Car, bus and train use plummets across UK as road traffic falls to a quarter of its normal volume since country entered lockdown
- Sir Patrick Vallance said there had been ‘dramatic’ drop in use of public transport
- He said that these efforts will lead to a drop in the transmission of the disease
- TfL data shows a drop off to ‘just a few per cent’ of total number of commuters
Car, bus, and train use has plummeted across the UK as road traffic falls to just a quarter of its normal volume since the country entered lockdown.
Giving a presentation yesterday on the latest data since the country embraced the new draconian measures, Sir Patrick Vallance said there had been a ‘dramatic’ drop in the use of public transport.
Sir Patrick said: ‘The measures are in place, they are making a difference, they are decreasing the contact which is so important to spread the disease and we’re doing a good job at cutting that down.’
The government’s chief scientific adviser said the latest information from Transport for London showed an enormous drop off to ‘just a few per cent’ on the number of commuters using the tube.
A slide from the presentation given by Sir Patrick Vallance, showing the huge reduction in use of the tube, bus, trains and car usage
An empty road in the Chinatown district of London on Sunday, that would normally be packed with tourists and people eager to get a bite to eat
An empty stretch of the M1 motorway near to Nottingham as the UK continues in lockdown to help curb the spread of the coronavirus
He added there have also been large reductions in footfall as people heed the advice of the Prime Minister and stop all non-essential travel.
Sir Patrick’s presentation came after a series of eerie images showing usually packed roads across the country completely empty, as people choose to stay at home.
Other pictures have been circulating of completely vacant areas of London usually packed with tourists, such as Leicester Square, Soho and the West End.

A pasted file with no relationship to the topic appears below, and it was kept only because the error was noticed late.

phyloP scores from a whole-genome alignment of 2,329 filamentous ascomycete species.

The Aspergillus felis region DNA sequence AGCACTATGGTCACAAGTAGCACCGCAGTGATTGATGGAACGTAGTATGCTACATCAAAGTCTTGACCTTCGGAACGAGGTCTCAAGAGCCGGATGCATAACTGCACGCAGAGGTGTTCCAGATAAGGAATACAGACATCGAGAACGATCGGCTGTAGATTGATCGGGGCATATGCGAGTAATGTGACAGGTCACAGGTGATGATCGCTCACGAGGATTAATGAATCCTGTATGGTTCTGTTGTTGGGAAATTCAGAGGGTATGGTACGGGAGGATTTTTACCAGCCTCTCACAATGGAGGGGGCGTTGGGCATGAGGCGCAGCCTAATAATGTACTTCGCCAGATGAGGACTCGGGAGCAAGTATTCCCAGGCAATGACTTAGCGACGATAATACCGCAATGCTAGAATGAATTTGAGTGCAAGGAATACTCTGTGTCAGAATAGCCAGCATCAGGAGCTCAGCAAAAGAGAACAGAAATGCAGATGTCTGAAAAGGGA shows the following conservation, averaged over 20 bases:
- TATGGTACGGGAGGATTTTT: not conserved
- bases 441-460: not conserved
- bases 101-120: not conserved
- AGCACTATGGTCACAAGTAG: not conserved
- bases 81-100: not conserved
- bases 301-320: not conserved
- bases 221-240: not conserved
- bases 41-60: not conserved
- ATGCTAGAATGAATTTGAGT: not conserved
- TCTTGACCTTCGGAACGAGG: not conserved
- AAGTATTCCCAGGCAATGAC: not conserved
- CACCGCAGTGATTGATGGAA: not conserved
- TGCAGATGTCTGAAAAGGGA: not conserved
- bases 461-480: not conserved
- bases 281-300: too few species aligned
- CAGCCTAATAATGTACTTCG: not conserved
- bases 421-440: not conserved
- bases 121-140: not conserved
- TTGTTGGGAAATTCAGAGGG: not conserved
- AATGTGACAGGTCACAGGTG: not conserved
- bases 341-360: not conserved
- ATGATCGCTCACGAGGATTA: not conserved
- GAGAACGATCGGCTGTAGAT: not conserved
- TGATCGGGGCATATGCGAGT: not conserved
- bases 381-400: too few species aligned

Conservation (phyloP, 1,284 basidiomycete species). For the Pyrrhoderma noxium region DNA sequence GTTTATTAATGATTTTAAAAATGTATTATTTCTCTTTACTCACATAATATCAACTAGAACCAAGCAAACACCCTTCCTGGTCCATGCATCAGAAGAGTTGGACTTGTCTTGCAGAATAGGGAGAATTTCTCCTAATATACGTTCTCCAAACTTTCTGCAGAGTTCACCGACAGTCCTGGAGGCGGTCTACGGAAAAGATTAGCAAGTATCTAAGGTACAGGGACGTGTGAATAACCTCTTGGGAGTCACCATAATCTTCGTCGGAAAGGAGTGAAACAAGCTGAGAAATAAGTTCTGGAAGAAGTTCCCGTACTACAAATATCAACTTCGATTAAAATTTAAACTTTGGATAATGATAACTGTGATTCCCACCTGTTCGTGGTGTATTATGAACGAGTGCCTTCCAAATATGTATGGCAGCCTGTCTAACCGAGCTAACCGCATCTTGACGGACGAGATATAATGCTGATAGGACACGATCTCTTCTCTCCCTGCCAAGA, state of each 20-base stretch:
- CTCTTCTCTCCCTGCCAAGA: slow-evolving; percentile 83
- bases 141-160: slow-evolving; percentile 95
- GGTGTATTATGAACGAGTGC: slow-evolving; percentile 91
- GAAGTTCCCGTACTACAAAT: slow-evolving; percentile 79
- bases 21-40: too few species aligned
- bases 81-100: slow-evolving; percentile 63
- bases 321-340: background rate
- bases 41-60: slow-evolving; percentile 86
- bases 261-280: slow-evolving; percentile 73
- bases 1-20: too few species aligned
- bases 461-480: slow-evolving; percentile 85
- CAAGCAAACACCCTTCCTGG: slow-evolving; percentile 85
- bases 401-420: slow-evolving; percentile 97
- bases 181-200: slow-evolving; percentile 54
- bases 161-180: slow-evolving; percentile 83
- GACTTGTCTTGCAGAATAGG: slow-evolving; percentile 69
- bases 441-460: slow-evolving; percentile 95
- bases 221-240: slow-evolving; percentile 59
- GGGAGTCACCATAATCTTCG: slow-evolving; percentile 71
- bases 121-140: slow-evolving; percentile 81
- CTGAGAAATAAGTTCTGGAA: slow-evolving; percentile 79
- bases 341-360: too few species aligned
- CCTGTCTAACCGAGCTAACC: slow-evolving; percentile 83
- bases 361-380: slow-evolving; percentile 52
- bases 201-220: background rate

Despite a large recorded drop off in the use of public transport, No10 and City Hall continue to be a loggerheads over packed rush hour tubes.
Mayor of London Sadiq Khan has come under considerable pressure from the government after reducing the number of services available, leaving key staff such as NHS workers, to unintentionally flout social distancing measures.
Bristol Temple Meads train station is completely empty of rush-hour commuters and travelers at 8am on Tuesday last week
The empty M6 motorway is pictured from junction 18, near Middlewich, north west England on Sunday
Yesterday Rachel Baines posted a shocking image of a packed train and said: ‘I am a frontline NHS worker and this is how I have to travel to work due to @TfL reducing their service and people ignoring the #StayHome message. Absolutely disgusting.
Edie Sousa, who was forced on to a packed Tube, tweeted: ‘Tube stations too full! How are frontline NHS workers getting to work safely. It’s a joke’.
Transport for London said there were problems on the Jubilee line yesterday morning due to a broken-down train, which caused a gap in the service.
But as Mr Khan again faced calls to implement a fuller service yesterday, cleaners in hazmat-style suits were filmed spraying an anti-viral substance onto seats and handrails. The spray is said to keep carriages safe for up to 30 days.
The footage emerged as Transport Secretary Grant Shapps described Tube overcrowding as ‘unacceptable’.
He said Transport for London (TfL) had gone ‘too far’ in reducing services in a failed attempt to halt the spread of coronavirus and was now ‘struggling to recover.’
The comments were made during a closed Commons Transport Committee meeting between MPs via Skype on Wednesday. A note summarising the discussion was released to the media on Friday.
In light of Department for Transport guidance, Mr Shapps said he had raise six different points to improve the Tube overcrowding situation, including redeploying night staff during the day to run more trains.
He added: ‘The crowding was unacceptable. The situation had not been well handled.’